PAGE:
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Ghale (H minus One Month, 15 Days)
I sat down after the final floating hologram had ended. Across our table, Martin steepled his fingers. We both let out a breath.
"No investigation." I repeated the last line the UN Security Council had said to us. "That's... Better than we could've hoped for."
Martin frowned. "Everything we do is some sort of slimy dodge from morality."
"Martin, we don't them deciding to change how we run Pygmalion." Or worse, have them learn one of the monsters is my daughter. A genetic descendant of mine, altered to be a war machine.
"EpicVentures suggests they don't press for a investigation. Even though it involves terrorism at the highest levels." Martin shook his head.
"You aren't conflating your opinion on corporations with this?" I asked. "We aren't their oversight."
"The UN Security Council cleared everyone we've hired here." Martin said. "They've filtered our employees. And done whatever they could to make sure no one within Pygmalion could do something like this. Every preventive measure went through them. Yet it still happened."
"And they are covering their asses." I pointed out. "They have all the relevant information. They don't need to have a investigation here."
Martin closed his eyes. "No investigation."
"There is going to be something." I insisted. "Just not here."
"No." Martin shook his head. "They aren't going to even let it surface to the public. Stifle it in the crib. The UN Sec Daemon already is maneuvering. Social media is watched. People are being tracked. If anybody here tries to whistle on it, they'll disappear first."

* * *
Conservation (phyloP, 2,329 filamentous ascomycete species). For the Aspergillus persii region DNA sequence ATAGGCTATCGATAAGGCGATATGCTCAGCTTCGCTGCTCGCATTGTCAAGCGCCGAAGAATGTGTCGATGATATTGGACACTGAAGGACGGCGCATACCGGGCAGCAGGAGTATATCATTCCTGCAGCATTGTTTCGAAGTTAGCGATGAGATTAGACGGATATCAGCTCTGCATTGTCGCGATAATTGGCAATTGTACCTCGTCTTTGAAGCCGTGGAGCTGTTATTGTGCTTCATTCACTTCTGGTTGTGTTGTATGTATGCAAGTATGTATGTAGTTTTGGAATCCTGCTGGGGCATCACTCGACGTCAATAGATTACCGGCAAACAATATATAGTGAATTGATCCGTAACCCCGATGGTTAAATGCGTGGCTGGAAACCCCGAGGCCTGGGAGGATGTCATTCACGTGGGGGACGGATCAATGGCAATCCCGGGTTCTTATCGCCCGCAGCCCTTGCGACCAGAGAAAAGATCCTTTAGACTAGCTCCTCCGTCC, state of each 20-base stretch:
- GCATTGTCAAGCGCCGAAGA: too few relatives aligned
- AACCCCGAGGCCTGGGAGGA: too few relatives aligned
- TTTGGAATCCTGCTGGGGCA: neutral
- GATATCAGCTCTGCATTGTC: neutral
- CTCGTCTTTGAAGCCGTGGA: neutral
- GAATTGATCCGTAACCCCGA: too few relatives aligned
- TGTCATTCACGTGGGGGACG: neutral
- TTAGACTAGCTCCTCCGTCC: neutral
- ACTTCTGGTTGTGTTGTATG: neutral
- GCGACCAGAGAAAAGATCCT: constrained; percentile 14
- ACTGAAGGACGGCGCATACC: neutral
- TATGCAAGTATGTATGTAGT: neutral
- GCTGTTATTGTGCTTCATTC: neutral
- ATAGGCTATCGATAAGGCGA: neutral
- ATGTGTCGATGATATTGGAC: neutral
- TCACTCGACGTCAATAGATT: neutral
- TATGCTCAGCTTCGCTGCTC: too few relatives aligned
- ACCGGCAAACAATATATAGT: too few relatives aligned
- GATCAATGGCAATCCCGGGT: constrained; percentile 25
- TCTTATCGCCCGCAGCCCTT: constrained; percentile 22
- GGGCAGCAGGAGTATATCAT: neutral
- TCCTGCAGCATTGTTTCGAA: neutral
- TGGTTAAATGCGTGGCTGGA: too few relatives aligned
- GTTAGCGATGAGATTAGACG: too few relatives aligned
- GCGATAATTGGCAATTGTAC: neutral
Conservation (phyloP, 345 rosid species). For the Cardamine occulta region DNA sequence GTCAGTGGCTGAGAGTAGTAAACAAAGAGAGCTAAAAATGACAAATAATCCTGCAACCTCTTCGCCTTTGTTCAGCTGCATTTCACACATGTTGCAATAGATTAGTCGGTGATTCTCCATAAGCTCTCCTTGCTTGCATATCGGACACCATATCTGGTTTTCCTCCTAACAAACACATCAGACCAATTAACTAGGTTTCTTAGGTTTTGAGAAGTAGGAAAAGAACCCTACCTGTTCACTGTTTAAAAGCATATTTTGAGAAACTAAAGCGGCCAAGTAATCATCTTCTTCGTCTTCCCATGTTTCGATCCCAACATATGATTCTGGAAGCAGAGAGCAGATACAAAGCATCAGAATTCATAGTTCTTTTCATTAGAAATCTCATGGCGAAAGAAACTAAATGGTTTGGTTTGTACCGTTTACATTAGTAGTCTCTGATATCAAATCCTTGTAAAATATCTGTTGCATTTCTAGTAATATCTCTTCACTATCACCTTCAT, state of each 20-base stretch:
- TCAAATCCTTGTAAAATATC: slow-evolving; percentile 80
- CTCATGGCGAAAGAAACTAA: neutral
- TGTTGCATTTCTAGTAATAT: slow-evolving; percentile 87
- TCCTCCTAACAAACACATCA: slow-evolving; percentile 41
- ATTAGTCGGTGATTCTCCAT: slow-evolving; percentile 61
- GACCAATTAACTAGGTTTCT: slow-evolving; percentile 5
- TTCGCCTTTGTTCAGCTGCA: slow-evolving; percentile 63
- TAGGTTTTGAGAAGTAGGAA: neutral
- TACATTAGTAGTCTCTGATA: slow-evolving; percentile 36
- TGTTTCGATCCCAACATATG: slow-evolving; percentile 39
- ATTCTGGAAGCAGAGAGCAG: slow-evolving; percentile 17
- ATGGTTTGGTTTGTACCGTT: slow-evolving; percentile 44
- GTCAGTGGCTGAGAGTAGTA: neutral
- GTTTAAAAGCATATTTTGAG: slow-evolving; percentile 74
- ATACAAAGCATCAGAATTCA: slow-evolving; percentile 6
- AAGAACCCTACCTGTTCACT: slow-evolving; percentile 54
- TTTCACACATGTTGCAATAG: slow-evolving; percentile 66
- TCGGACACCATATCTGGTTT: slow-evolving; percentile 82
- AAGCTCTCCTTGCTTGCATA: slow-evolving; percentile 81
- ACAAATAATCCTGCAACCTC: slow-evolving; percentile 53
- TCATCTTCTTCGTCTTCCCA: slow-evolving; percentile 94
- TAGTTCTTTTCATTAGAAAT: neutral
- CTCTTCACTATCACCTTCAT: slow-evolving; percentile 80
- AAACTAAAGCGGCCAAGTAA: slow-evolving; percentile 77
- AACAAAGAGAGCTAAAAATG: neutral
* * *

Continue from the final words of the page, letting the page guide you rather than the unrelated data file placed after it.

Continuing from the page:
I blanched. Pygmalion allowed anything. Anything. Civil liberties disintegrated in the face of it. When pushed to the wall, humanity didn't care about its morals. Some might claim even the illusion of that would drive us to forsake our ideals for feeling secure.
"Ugh. We've always known that never works." I said.
"Daemons and machines do what they're told." Martin observed. "The technology serves us. If we choose to walk that path, it'll pull out the chair for us."
"And we aren't supposed to use them that openly either."
"They do. What's worse, we keep pretending that the tech handles it. We distance ourselves and don't embrace it." Martin leaned back in his chair.
"You're drifting." I said. "We should be happy about this."
"We deal with less interference, that's a plus." Martin nodded. "But it's epidemic of something bigger going on. I worry that Nicky and this... this religious extremism is part of something bigger. We have to go public in a month."
I tapped my fingers on the desk for a moment. Public. Each of Miri's monsters streamed across the globe. Humanity's last attempt to save themselves. Well. Not the last attempt to save themselves, if you believed the Joiners.
"Yes. We need to expand our internal security then." I said. "I'll reassign some AI to work out different predictions."
Martin grunted. "EpicVentures leaves a nasty taste in my mouth."
I smirked. "They've helped us so far. That greedy old SOB Rick Whyte died. His nephew is markedly better than he ever was."
Martin fingered his hands for a moment. He sighed. "Tactically, I'd prefer the fool who lacks subtlety. Rick kept revealing his hand. Davyd is better than him. They were up to something, and Davyd isn't even showing any hint of it."
"He's defended us more often than anyone else at the UN Security Council." I pointed out.
"He's ten times smarter than his uncle ever was. Respectable. Dedicated." Martin shook his head. "I don't know what is going on. But I smell something."